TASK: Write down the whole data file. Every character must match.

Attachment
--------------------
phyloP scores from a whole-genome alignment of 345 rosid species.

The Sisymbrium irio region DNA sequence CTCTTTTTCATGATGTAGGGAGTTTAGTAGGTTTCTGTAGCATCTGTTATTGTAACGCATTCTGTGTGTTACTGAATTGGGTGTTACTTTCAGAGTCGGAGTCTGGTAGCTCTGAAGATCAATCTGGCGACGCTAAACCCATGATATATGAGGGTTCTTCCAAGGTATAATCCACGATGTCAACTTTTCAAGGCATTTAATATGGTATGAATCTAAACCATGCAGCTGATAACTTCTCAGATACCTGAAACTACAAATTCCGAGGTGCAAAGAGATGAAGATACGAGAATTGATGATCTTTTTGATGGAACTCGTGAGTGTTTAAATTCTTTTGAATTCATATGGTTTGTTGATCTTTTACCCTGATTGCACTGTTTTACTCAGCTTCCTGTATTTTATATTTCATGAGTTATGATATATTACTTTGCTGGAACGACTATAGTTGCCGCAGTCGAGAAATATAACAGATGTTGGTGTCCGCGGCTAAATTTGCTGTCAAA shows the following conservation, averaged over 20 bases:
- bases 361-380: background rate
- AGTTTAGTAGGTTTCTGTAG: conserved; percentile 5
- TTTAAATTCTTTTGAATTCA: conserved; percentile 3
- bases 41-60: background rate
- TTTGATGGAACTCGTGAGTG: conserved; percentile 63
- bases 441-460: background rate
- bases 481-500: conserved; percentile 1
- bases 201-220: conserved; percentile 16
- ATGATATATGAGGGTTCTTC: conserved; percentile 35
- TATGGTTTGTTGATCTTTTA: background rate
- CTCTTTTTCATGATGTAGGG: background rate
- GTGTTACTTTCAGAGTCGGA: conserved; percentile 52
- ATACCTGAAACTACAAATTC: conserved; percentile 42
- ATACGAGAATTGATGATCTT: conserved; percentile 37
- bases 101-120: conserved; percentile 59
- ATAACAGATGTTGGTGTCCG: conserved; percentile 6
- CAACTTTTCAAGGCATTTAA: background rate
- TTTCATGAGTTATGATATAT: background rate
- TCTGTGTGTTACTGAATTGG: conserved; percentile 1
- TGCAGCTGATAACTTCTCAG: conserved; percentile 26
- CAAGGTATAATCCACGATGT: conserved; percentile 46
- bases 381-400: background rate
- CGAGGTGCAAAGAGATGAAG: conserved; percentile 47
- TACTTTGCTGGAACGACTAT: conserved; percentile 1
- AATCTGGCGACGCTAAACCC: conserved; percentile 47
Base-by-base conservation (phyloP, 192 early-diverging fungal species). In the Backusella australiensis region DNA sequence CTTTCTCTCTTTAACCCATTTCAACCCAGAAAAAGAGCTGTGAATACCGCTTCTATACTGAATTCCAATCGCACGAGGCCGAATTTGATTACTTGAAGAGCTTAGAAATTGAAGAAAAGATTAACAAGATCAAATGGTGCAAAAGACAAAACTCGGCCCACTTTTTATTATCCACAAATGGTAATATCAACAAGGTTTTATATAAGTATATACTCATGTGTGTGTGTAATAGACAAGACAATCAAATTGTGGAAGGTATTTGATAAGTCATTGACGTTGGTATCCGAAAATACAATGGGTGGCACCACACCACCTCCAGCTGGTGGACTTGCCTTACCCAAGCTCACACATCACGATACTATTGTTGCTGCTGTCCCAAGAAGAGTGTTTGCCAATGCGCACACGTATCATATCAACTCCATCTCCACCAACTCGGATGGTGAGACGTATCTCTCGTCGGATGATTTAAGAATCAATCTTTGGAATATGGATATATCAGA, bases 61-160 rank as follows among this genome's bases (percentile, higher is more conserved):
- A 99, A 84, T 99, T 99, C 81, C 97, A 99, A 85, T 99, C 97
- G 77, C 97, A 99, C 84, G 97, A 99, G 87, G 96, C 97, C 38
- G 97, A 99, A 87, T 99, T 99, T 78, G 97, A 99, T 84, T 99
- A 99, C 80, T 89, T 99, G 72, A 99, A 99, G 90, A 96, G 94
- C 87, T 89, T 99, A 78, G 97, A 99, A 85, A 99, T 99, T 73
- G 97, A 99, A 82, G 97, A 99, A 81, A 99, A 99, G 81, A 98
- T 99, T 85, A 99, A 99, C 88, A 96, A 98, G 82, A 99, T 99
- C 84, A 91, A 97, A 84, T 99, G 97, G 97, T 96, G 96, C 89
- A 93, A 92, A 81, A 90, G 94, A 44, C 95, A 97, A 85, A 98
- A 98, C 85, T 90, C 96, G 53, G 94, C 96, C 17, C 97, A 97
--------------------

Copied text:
phyloP scores from a whole-genome alignment of 345 rosid species.

The Sisymbrium irio region DNA sequence CTCTTTTTCATGATGTAGGGAGTTTAGTAGGTTTCTGTAGCATCTGTTATTGTAACGCATTCTGTGTGTTACTGAATTGGGTGTTACTTTCAGAGTCGGAGTCTGGTAGCTCTGAAGATCAATCTGGCGACGCTAAACCCATGATATATGAGGGTTCTTCCAAGGTATAATCCACGATGTCAACTTTTCAAGGCATTTAATATGGTATGAATCTAAACCATGCAGCTGATAACTTCTCAGATACCTGAAACTACAAATTCCGAGGTGCAAAGAGATGAAGATACGAGAATTGATGATCTTTTTGATGGAACTCGTGAGTGTTTAAATTCTTTTGAATTCATATGGTTTGTTGATCTTTTACCCTGATTGCACTGTTTTACTCAGCTTCCTGTATTTTATATTTCATGAGTTATGATATATTACTTTGCTGGAACGACTATAGTTGCCGCAGTCGAGAAATATAACAGATGTTGGTGTCCGCGGCTAAATTTGCTGTCAAA shows the following conservation, averaged over 20 bases:
- bases 361-380: background rate
- AGTTTAGTAGGTTTCTGTAG: conserved; percentile 5
- TTTAAATTCTTTTGAATTCA: conserved; percentile 3
- bases 41-60: background rate
- TTTGATGGAACTCGTGAGTG: conserved; percentile 63
- bases 441-460: background rate
- bases 481-500: conserved; percentile 1
- bases 201-220: conserved; percentile 16
- ATGATATATGAGGGTTCTTC: conserved; percentile 35
- TATGGTTTGTTGATCTTTTA: background rate
- CTCTTTTTCATGATGTAGGG: background rate
- GTGTTACTTTCAGAGTCGGA: conserved; percentile 52
- ATACCTGAAACTACAAATTC: conserved; percentile 42
- ATACGAGAATTGATGATCTT: conserved; percentile 37
- bases 101-120: conserved; percentile 59
- ATAACAGATGTTGGTGTCCG: conserved; percentile 6
- CAACTTTTCAAGGCATTTAA: background rate
- TTTCATGAGTTATGATATAT: background rate
- TCTGTGTGTTACTGAATTGG: conserved; percentile 1
- TGCAGCTGATAACTTCTCAG: conserved; percentile 26
- CAAGGTATAATCCACGATGT: conserved; percentile 46
- bases 381-400: background rate
- CGAGGTGCAAAGAGATGAAG: conserved; percentile 47
- TACTTTGCTGGAACGACTAT: conserved; percentile 1
- AATCTGGCGACGCTAAACCC: conserved; percentile 47
Base-by-base conservation (phyloP, 192 early-diverging fungal species). In the Backusella australiensis region DNA sequence CTTTCTCTCTTTAACCCATTTCAACCCAGAAAAAGAGCTGTGAATACCGCTTCTATACTGAATTCCAATCGCACGAGGCCGAATTTGATTACTTGAAGAGCTTAGAAATTGAAGAAAAGATTAACAAGATCAAATGGTGCAAAAGACAAAACTCGGCCCACTTTTTATTATCCACAAATGGTAATATCAACAAGGTTTTATATAAGTATATACTCATGTGTGTGTGTAATAGACAAGACAATCAAATTGTGGAAGGTATTTGATAAGTCATTGACGTTGGTATCCGAAAATACAATGGGTGGCACCACACCACCTCCAGCTGGTGGACTTGCCTTACCCAAGCTCACACATCACGATACTATTGTTGCTGCTGTCCCAAGAAGAGTGTTTGCCAATGCGCACACGTATCATATCAACTCCATCTCCACCAACTCGGATGGTGAGACGTATCTCTCGTCGGATGATTTAAGAATCAATCTTTGGAATATGGATATATCAGA, bases 61-160 rank as follows among this genome's bases (percentile, higher is more conserved):
- A 99, A 84, T 99, T 99, C 81, C 97, A 99, A 85, T 99, C 97
- G 77, C 97, A 99, C 84, G 97, A 99, G 87, G 96, C 97, C 38
- G 97, A 99, A 87, T 99, T 99, T 78, G 97, A 99, T 84, T 99
- A 99, C 80, T 89, T 99, G 72, A 99, A 99, G 90, A 96, G 94
- C 87, T 89, T 99, A 78, G 97, A 99, A 85, A 99, T 99, T 73
- G 97, A 99, A 82, G 97, A 99, A 81, A 99, A 99, G 81, A 98
- T 99, T 85, A 99, A 99, C 88, A 96, A 98, G 82, A 99, T 99
- C 84, A 91, A 97, A 84, T 99, G 97, G 97, T 96, G 96, C 89
- A 93, A 92, A 81, A 90, G 94, A 44, C 95, A 97, A 85, A 98
- A 98, C 85, T 90, C 96, G 53, G 94, C 96, C 17, C 97, A 97